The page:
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Diagnosis of venous thromboembolism using clinical pretest probability rules, D-dimer assays, and imaging techniques

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doi: 10.1097/01.NPR.0000751656.46507.49
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INSTRUCTIONS Diagnosis of venous thromboembolism using clinical pretest probability rules, D-dimer assays, and imaging techniques


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Diagnosis of venous thromboembolism using clinical pretest probability rules, D-dimer assays, and imaging techniques

Learning Outcomes: By completing this activity and taking the posttest, participants will achieve a minimum score of 70%.

Learning Objectives: After reading the article and completing the posttest, the participant will be able to: 1. Summarize the risk factors, pathogenesis, and clinical presentation related to VTE. 2. Describe the use of CPPRs and D-dimer assays in diagnosis of VTE. 3. Apply algorithms related to imaging to appropriately diagnose VTE in a case scenario.

Case-Based Assessment: Placing yourself in the role of the healthcare provider, use the scenario below to apply knowledge and skills learned in the attached article.

Questions #1 - #10 will be based on the following Case Scenario:

MR is a 52-year-old woman who arrives in the ED with complaints of shortness of breath along with left arm pain and swelling for the last 24 hours. She is halfway through an outpatient course of I.V. chemotherapy for breast cancer via a central venous catheter (CVC) following a recent double mastectomy. She states that she had first called her oncologist, who recommended that she go to the ED immediately for assessment.

  1. MR's risk factors for VTE, based on Virchow's triad, include
    1. venous stasis, endothelial injury, and acquired hypercoagulability.
    2. inherited coagulability, prior thrombotic event, and immobilization.
    3. endothelial injury, excess procoagulant activity, and central catheter.
  2. MR's additional signs and symptoms on exam include chest pain, dyspnea at rest, tachypnea, tachycardia, and oxygen saturation of 91% on room air. Which CPPR would help in differentiating her diagnosis for these additional signs and symptoms?
    1. Hamilton clinical decision rule for DVT
    2. Wells clinical decision rule for PE
    3. Constans clinical decision score for UE DVT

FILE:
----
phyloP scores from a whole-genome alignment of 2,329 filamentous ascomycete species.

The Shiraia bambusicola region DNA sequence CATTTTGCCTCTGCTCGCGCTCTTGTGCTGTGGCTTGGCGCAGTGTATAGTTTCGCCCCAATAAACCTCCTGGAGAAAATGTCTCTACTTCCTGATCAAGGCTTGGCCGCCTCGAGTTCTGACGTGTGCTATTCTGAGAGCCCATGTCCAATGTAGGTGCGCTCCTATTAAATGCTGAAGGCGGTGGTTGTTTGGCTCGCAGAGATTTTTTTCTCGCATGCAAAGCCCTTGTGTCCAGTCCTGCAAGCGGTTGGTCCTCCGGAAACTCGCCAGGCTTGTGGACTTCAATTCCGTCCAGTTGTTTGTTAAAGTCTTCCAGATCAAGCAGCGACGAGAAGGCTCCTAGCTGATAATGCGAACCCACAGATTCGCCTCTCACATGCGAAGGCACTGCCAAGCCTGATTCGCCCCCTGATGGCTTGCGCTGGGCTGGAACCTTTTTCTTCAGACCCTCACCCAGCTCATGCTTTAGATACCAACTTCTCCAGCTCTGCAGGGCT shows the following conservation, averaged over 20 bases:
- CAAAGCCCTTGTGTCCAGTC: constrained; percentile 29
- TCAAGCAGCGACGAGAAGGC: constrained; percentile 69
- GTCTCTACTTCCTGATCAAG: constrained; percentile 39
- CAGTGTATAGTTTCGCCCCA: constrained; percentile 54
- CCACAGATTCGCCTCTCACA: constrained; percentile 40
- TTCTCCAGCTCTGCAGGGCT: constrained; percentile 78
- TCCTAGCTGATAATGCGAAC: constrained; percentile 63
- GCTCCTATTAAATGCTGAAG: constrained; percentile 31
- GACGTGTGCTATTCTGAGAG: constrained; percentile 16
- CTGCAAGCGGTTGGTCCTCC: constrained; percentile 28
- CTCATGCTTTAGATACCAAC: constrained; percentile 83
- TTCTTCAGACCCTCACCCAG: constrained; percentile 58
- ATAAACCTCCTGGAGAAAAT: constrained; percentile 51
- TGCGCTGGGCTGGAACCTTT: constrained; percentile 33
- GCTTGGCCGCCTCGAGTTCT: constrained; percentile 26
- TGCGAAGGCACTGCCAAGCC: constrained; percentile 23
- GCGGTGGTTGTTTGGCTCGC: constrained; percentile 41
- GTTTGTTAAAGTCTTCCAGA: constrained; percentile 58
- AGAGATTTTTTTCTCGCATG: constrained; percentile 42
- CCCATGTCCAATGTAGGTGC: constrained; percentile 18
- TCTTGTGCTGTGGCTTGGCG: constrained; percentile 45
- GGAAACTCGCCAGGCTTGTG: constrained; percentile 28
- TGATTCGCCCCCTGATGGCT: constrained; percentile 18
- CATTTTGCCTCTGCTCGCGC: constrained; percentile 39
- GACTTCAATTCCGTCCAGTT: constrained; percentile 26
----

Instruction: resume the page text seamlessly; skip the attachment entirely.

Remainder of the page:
3. MR has localized pain in her left upper arm, and her CVC is located in her left upper chest. What additional physical finding might be consistent with a diagnosis of an UE DVT?
    1. tenderness with plantar flexion
    2. hypopigmentation of extremity
    3. left upper extremity edema
  4. A risk factor particularly predisposing MR to a UE DVT is/are her
    1. cardiac pacemaker.
    2. CVC.
    3. previous pregnancies.
  5. Using the Constans clinical decision score for UE DVT, MR's score is ≥2. This indicates that MR's probability of a UE DVT is
    1. high.
    2. intermediate.
    3. low.
  6. Using the appropriate CPPR for PE, you find that MR has a score of >4. What is clinically indicated?
    1. Her calculated low likelihood of PE helps avoid unnecessary imaging.
    2. She has moderate/high probability of PE, requiring further evaluation.
    3. Since these CPPRs are not validated in outpatients, scoring is not helpful.
  7. If MR's only presenting respiratory sign or symptom in the ED was nonproductive cough and her Wells PE score was ≤4, D-dimer testing could help rule in or out a PE because
    1. normal levels help exclude VTE.
    2. abnormal results confirm VTE.
    3. false-positive results do not occur.
  8. If MR's Wells PE score was ≤4 and a highly sensitive D-dimer test was positive, which further testing (if any) would be indicated to exclude PE?
    1. no further testing would be needed since sensitivity is ≥95%
    2. lower extremity bilateral distal venous ultrasound
    3. computed tomography pulmonary angiogram (CTPA)
  9. If MR has a “likely” classification for UE DVT using probability estimates, what imaging is indicated for evaluation for UE DVT?
    1. ventilation-perfusion (V/Q) scan
    2. duplex ultrasound
    3. adjusted CPPR
  10. MR's oncologist suggests that she undergo a V/Q scan to rule out a PE, in order to reduce her radiation exposure. If her Wells PE score was ≤4 and D-dimer was positive, you would base your treatment decision on knowledge that
    1. a V/Q scan is not indicated at this time because of her positive D-dimer.
    2. the specificity and sensitivity of V/Q scans is equivalent to that of other imaging testing.
    3. CPTA can be done if the V/Q scan is nondiagnostic.
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